Most erosions of political and economic freedoms start off from wanting to protect individuals, and end up enslaving them. In an age in which an unspecified, indeterminate and unremitting ‘war on terror’ is being fought democracies are justifying unlimited access to personal information on the basis of securing our safety. All tyrannies begin in this way, the appeal to personal, community and national security from shadowy dark forces, as the previous century has amply demonstrated.
That is why a second strand of optimism for the future has been found not in technology per se, but from our growing understanding of the way the brain works as a learning organ. These insights are being gleaned from Neuroscience and Metacognition research in which technology is enabling ‘real time’ study of the brain as a learning organ. It is notoriously difficult to have a neuroscientist commit to any practical outcomes to their research, they deal in nuanced observations and balances of probability, however the thrust of their work shows that the great leap forward in learning will concentrate on the learning process, rather than information content.
Despite this, the great and continuous reforms demanded by government of education, tend to be of content rather than of fundamental structure. All governments want to top the OECD educational effectiveness tables, whilst maintaining their distinctive cultural heritage intact. As formal education is the medium for transmitting the DNA of the nation from one generation to the next, it is formidably resistant to change.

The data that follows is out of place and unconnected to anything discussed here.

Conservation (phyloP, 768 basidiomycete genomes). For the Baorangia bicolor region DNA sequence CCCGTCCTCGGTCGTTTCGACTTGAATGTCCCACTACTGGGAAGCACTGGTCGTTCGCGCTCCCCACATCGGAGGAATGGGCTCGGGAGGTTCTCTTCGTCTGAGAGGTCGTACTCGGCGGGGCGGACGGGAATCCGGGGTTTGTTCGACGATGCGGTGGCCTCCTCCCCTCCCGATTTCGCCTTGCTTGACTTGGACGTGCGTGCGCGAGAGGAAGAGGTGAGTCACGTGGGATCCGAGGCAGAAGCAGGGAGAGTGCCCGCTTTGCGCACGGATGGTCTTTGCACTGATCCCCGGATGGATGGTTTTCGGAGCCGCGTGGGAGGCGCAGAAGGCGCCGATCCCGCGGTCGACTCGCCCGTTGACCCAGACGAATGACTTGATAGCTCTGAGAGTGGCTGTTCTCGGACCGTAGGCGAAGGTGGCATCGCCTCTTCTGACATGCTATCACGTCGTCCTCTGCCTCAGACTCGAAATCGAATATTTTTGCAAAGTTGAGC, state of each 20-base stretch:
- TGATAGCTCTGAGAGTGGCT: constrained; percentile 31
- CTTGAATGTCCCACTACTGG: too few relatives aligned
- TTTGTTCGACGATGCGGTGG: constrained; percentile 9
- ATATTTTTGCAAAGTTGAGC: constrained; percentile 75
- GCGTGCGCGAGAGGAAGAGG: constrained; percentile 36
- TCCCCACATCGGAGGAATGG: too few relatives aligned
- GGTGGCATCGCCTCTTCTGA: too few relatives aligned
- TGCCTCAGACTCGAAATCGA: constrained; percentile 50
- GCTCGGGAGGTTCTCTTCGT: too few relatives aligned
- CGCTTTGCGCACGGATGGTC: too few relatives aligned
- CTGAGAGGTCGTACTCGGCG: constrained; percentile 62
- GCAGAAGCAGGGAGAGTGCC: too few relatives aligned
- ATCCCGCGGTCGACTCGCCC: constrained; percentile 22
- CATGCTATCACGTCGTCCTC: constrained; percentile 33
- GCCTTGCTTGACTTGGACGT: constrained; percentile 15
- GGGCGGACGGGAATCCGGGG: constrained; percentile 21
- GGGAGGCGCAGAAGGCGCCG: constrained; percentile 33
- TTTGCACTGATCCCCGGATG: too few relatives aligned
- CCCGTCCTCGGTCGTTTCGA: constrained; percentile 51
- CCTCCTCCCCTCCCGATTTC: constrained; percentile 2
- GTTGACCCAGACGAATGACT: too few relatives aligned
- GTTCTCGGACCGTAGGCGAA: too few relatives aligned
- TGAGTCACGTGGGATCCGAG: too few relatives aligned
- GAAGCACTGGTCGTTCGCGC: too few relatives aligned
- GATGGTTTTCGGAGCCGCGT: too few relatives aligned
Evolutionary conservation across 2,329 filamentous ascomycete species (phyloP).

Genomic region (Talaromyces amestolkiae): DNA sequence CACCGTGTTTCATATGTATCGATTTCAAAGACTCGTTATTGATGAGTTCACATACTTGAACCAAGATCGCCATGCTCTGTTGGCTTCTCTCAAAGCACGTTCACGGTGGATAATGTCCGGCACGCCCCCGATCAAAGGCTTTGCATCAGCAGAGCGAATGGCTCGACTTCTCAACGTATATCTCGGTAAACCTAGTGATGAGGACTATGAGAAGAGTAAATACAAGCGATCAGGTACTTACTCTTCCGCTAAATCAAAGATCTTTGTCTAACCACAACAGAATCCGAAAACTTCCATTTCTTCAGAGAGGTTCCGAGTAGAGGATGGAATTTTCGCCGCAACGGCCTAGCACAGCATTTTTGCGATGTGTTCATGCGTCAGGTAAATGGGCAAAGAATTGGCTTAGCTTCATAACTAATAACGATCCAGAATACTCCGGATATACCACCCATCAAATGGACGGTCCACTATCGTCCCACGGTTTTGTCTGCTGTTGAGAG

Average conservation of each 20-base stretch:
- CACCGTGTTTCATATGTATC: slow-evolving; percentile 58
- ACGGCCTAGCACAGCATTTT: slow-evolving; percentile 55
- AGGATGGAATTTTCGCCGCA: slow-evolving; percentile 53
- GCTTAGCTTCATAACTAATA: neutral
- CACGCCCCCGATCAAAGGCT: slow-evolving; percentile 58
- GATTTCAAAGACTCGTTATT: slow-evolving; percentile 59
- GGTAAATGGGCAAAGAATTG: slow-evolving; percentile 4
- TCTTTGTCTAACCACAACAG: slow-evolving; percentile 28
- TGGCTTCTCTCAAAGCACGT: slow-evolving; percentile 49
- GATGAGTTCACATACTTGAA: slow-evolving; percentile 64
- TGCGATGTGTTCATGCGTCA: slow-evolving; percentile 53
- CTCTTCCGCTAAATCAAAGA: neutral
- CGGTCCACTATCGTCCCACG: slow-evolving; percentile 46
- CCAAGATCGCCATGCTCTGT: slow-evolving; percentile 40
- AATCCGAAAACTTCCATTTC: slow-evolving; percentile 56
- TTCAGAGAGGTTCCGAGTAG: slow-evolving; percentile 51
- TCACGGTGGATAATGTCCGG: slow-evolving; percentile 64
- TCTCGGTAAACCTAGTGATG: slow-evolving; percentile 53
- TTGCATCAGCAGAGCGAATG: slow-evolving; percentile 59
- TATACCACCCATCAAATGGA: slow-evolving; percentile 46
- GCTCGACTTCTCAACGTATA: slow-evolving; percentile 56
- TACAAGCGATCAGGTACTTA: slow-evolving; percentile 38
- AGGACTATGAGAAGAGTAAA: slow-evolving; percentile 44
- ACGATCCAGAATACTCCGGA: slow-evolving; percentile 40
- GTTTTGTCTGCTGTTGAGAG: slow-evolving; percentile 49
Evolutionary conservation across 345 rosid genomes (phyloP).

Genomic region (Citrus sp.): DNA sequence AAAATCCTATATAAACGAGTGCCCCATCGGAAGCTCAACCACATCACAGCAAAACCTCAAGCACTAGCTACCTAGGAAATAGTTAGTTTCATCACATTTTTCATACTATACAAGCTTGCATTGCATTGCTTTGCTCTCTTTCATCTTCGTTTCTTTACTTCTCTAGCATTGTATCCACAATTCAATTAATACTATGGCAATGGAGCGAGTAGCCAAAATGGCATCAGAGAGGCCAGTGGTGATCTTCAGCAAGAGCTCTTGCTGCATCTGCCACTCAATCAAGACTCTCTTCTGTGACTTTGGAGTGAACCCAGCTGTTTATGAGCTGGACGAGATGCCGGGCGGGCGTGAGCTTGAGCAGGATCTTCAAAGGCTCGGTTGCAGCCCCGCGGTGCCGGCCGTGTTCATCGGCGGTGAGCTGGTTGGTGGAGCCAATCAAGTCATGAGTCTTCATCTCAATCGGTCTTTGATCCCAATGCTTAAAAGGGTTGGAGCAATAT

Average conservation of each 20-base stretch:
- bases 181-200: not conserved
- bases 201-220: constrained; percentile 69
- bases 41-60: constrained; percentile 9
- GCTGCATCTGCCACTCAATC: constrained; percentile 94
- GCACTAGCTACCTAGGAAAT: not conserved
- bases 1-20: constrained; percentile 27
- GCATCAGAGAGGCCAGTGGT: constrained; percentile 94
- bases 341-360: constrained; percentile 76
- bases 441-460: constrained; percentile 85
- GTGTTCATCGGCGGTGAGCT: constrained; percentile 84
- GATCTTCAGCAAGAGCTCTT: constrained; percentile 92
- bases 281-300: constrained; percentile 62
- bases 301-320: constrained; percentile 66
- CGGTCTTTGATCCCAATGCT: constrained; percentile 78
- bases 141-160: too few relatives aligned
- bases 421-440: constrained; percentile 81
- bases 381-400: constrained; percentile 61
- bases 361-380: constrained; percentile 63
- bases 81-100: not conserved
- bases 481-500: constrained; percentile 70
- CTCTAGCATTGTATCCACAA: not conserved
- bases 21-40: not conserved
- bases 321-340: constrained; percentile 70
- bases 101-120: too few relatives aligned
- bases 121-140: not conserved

Ironically, across the globe, the greatest voice for changing learning paradigms probably comes from industry and commerce, which sees untapped potential going to waste in the innate conservatism of educational institutions. This is supremely ironic in that the structure and shape of formal educational institutions was not constructing on a learning narrative, but was based on the crystallising models of industrial production which was coming to resemble the production line structure.
Indeed schools most resemble production plants in their structure and paradigms, students enter one end as raw materials and emerge the other as finished products, or in too many cases, as rejects from the quality control process. Leaders of industry worldwide complain that students leave formal education not ‘job ready’ and without the requisite skills, attitudes and behaviours to succeed in the modern ever changing economy.
It is significant that such leaders of industry stress functional skills such as teamwork, the ability to problem solve, flexibility, presentation skills and facility with word, text and numbers as key attributes of the modern worker and leader, whilst schools are still mired in a content-based curriculum which stresses subject knowledge over personal competences and organises the curriculum and learning around this priority. Industry wants learning to be related to ‘real life’ problem solving, whereas our schools are staffed by teachers who have only known school, college and school.
The Learning Renaissance blog aims to explore these dimensions and to chart a clearer pathway to learning success for more learners. The blog will act as a digest for interesting research and practice. I claim no special insights here and welcome the critical and creative contributions of others to help triangulate the points on the map of future effective learning.